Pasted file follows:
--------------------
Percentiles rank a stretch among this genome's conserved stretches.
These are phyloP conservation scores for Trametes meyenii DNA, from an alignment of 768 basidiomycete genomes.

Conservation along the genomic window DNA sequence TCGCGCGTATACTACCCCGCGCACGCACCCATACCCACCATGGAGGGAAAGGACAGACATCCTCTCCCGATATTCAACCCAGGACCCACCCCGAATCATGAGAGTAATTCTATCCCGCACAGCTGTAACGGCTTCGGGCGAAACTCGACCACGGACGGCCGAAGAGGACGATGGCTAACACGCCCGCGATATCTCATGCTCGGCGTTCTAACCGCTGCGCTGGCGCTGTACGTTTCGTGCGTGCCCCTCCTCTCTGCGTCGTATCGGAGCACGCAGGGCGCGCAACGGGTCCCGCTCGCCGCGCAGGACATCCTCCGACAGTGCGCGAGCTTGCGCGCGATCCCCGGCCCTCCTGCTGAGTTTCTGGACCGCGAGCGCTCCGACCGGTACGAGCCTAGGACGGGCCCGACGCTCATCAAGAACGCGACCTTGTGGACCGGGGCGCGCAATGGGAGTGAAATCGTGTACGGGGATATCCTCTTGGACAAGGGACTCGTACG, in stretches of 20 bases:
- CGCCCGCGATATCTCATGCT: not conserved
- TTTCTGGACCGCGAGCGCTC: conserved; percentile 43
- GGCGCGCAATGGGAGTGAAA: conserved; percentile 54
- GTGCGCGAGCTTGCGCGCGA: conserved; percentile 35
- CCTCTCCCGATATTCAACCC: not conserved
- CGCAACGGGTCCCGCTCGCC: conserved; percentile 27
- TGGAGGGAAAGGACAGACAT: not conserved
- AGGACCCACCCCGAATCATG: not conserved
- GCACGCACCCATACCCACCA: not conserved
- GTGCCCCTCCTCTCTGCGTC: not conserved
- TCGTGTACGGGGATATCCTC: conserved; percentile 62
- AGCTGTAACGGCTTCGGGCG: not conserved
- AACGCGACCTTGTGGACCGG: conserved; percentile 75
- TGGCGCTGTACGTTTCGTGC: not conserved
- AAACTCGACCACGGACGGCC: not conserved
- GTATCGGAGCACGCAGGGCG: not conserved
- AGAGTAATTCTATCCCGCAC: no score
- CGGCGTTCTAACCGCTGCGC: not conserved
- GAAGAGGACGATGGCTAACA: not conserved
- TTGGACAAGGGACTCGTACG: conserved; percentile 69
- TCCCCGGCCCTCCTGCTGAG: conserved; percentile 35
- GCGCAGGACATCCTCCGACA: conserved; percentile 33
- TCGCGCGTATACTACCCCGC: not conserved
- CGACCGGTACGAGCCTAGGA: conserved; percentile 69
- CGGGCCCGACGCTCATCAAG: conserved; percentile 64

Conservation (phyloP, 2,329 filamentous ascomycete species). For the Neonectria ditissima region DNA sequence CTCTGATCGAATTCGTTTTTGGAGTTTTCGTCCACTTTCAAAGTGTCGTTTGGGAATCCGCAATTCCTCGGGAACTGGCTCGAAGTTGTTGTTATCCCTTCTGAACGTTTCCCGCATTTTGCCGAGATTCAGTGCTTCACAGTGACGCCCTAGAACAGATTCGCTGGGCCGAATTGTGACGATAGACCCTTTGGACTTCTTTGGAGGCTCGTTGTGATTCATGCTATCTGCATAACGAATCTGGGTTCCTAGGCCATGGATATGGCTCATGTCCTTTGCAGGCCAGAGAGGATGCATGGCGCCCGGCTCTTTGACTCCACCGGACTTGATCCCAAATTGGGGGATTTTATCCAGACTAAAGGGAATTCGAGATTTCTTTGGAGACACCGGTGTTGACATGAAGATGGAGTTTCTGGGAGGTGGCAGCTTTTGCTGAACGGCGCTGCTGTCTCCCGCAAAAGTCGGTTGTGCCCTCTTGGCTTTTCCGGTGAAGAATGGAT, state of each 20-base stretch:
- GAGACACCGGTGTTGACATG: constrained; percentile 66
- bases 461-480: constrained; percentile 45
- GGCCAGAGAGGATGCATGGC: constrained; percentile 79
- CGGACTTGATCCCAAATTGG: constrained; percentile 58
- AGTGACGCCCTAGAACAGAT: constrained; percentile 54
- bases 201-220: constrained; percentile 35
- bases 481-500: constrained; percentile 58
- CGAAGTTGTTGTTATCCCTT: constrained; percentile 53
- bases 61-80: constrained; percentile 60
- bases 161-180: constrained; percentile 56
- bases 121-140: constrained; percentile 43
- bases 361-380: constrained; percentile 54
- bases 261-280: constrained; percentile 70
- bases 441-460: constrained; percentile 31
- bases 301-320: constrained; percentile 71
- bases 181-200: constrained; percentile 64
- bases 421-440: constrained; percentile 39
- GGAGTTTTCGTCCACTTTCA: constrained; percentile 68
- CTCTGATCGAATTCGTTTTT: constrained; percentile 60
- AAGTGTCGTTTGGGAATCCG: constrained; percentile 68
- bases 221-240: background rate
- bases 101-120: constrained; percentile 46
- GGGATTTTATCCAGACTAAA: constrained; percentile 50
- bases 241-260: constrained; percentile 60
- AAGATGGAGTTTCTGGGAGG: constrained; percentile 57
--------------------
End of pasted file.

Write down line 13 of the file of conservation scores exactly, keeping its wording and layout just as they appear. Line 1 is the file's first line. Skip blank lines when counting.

- GTGCCCCTCCTCTCTGCGTC: not conserved